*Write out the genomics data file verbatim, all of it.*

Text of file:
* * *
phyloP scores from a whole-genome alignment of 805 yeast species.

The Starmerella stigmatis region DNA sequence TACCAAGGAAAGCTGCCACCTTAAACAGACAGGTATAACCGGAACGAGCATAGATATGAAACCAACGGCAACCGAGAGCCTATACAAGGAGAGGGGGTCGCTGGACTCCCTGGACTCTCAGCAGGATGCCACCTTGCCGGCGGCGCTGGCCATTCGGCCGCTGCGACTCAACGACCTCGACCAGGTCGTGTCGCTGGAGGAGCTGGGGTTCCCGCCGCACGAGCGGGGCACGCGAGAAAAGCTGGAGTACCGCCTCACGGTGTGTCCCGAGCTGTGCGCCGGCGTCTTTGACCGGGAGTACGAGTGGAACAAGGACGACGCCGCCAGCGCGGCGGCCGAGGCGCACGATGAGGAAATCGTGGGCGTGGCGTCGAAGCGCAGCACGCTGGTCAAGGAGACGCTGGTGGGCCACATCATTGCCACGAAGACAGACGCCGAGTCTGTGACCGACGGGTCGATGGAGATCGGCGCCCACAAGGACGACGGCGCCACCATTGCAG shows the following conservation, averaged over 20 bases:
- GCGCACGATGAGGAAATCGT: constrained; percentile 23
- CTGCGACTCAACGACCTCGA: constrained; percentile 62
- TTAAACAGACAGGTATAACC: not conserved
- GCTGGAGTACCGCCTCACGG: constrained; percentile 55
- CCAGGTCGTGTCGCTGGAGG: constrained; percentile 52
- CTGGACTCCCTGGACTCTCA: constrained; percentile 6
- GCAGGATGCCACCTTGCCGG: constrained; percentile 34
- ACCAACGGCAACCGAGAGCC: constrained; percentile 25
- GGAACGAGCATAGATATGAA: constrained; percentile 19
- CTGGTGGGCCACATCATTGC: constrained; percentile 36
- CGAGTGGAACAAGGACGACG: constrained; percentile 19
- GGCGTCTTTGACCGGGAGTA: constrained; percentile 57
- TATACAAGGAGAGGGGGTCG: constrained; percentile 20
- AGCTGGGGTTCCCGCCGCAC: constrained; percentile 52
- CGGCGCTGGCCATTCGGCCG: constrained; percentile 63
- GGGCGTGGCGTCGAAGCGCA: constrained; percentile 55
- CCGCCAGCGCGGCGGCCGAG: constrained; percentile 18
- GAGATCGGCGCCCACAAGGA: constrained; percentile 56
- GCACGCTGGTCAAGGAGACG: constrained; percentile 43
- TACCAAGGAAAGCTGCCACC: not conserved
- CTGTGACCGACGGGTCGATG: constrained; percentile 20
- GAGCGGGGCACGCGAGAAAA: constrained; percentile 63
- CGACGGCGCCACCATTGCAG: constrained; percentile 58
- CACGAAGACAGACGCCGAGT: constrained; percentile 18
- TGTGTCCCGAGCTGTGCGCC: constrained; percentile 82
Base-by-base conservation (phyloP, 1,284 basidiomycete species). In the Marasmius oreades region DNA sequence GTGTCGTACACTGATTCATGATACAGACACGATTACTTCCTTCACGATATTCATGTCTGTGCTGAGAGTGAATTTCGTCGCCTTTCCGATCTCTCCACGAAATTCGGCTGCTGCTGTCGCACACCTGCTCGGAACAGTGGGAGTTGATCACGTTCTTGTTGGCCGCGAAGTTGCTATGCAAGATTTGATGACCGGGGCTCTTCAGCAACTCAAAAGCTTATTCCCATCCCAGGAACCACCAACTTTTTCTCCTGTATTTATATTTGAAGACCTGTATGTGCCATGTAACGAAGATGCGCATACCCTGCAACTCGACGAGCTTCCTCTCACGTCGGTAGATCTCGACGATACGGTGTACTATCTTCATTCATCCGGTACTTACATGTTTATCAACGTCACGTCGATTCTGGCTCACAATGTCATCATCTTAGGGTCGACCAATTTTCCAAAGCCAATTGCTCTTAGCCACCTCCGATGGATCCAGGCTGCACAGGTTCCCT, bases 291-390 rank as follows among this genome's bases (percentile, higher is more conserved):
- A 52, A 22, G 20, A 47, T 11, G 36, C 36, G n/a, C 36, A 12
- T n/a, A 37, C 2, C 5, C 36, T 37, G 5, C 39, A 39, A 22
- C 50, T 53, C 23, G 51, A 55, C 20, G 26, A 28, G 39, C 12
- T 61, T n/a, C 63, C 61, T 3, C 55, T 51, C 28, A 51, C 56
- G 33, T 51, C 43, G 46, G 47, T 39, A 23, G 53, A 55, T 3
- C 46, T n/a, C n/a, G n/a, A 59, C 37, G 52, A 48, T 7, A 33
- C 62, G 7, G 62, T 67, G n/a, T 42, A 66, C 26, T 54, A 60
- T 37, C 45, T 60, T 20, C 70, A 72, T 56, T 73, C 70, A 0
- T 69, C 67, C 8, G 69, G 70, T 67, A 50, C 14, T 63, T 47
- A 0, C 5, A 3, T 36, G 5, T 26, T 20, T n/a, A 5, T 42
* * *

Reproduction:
phyloP scores from a whole-genome alignment of 805 yeast species.

The Starmerella stigmatis region DNA sequence TACCAAGGAAAGCTGCCACCTTAAACAGACAGGTATAACCGGAACGAGCATAGATATGAAACCAACGGCAACCGAGAGCCTATACAAGGAGAGGGGGTCGCTGGACTCCCTGGACTCTCAGCAGGATGCCACCTTGCCGGCGGCGCTGGCCATTCGGCCGCTGCGACTCAACGACCTCGACCAGGTCGTGTCGCTGGAGGAGCTGGGGTTCCCGCCGCACGAGCGGGGCACGCGAGAAAAGCTGGAGTACCGCCTCACGGTGTGTCCCGAGCTGTGCGCCGGCGTCTTTGACCGGGAGTACGAGTGGAACAAGGACGACGCCGCCAGCGCGGCGGCCGAGGCGCACGATGAGGAAATCGTGGGCGTGGCGTCGAAGCGCAGCACGCTGGTCAAGGAGACGCTGGTGGGCCACATCATTGCCACGAAGACAGACGCCGAGTCTGTGACCGACGGGTCGATGGAGATCGGCGCCCACAAGGACGACGGCGCCACCATTGCAG shows the following conservation, averaged over 20 bases:
- GCGCACGATGAGGAAATCGT: constrained; percentile 23
- CTGCGACTCAACGACCTCGA: constrained; percentile 62
- TTAAACAGACAGGTATAACC: not conserved
- GCTGGAGTACCGCCTCACGG: constrained; percentile 55
- CCAGGTCGTGTCGCTGGAGG: constrained; percentile 52
- CTGGACTCCCTGGACTCTCA: constrained; percentile 6
- GCAGGATGCCACCTTGCCGG: constrained; percentile 34
- ACCAACGGCAACCGAGAGCC: constrained; percentile 25
- GGAACGAGCATAGATATGAA: constrained; percentile 19
- CTGGTGGGCCACATCATTGC: constrained; percentile 36
- CGAGTGGAACAAGGACGACG: constrained; percentile 19
- GGCGTCTTTGACCGGGAGTA: constrained; percentile 57
- TATACAAGGAGAGGGGGTCG: constrained; percentile 20
- AGCTGGGGTTCCCGCCGCAC: constrained; percentile 52
- CGGCGCTGGCCATTCGGCCG: constrained; percentile 63
- GGGCGTGGCGTCGAAGCGCA: constrained; percentile 55
- CCGCCAGCGCGGCGGCCGAG: constrained; percentile 18
- GAGATCGGCGCCCACAAGGA: constrained; percentile 56
- GCACGCTGGTCAAGGAGACG: constrained; percentile 43
- TACCAAGGAAAGCTGCCACC: not conserved
- CTGTGACCGACGGGTCGATG: constrained; percentile 20
- GAGCGGGGCACGCGAGAAAA: constrained; percentile 63
- CGACGGCGCCACCATTGCAG: constrained; percentile 58
- CACGAAGACAGACGCCGAGT: constrained; percentile 18
- TGTGTCCCGAGCTGTGCGCC: constrained; percentile 82
Base-by-base conservation (phyloP, 1,284 basidiomycete species). In the Marasmius oreades region DNA sequence GTGTCGTACACTGATTCATGATACAGACACGATTACTTCCTTCACGATATTCATGTCTGTGCTGAGAGTGAATTTCGTCGCCTTTCCGATCTCTCCACGAAATTCGGCTGCTGCTGTCGCACACCTGCTCGGAACAGTGGGAGTTGATCACGTTCTTGTTGGCCGCGAAGTTGCTATGCAAGATTTGATGACCGGGGCTCTTCAGCAACTCAAAAGCTTATTCCCATCCCAGGAACCACCAACTTTTTCTCCTGTATTTATATTTGAAGACCTGTATGTGCCATGTAACGAAGATGCGCATACCCTGCAACTCGACGAGCTTCCTCTCACGTCGGTAGATCTCGACGATACGGTGTACTATCTTCATTCATCCGGTACTTACATGTTTATCAACGTCACGTCGATTCTGGCTCACAATGTCATCATCTTAGGGTCGACCAATTTTCCAAAGCCAATTGCTCTTAGCCACCTCCGATGGATCCAGGCTGCACAGGTTCCCT, bases 291-390 rank as follows among this genome's bases (percentile, higher is more conserved):
- A 52, A 22, G 20, A 47, T 11, G 36, C 36, G n/a, C 36, A 12
- T n/a, A 37, C 2, C 5, C 36, T 37, G 5, C 39, A 39, A 22
- C 50, T 53, C 23, G 51, A 55, C 20, G 26, A 28, G 39, C 12
- T 61, T n/a, C 63, C 61, T 3, C 55, T 51, C 28, A 51, C 56
- G 33, T 51, C 43, G 46, G 47, T 39, A 23, G 53, A 55, T 3
- C 46, T n/a, C n/a, G n/a, A 59, C 37, G 52, A 48, T 7, A 33
- C 62, G 7, G 62, T 67, G n/a, T 42, A 66, C 26, T 54, A 60
- T 37, C 45, T 60, T 20, C 70, A 72, T 56, T 73, C 70, A 0
- T 69, C 67, C 8, G 69, G 70, T 67, A 50, C 14, T 63, T 47
- A 0, C 5, A 3, T 36, G 5, T 26, T 20, T n/a, A 5, T 42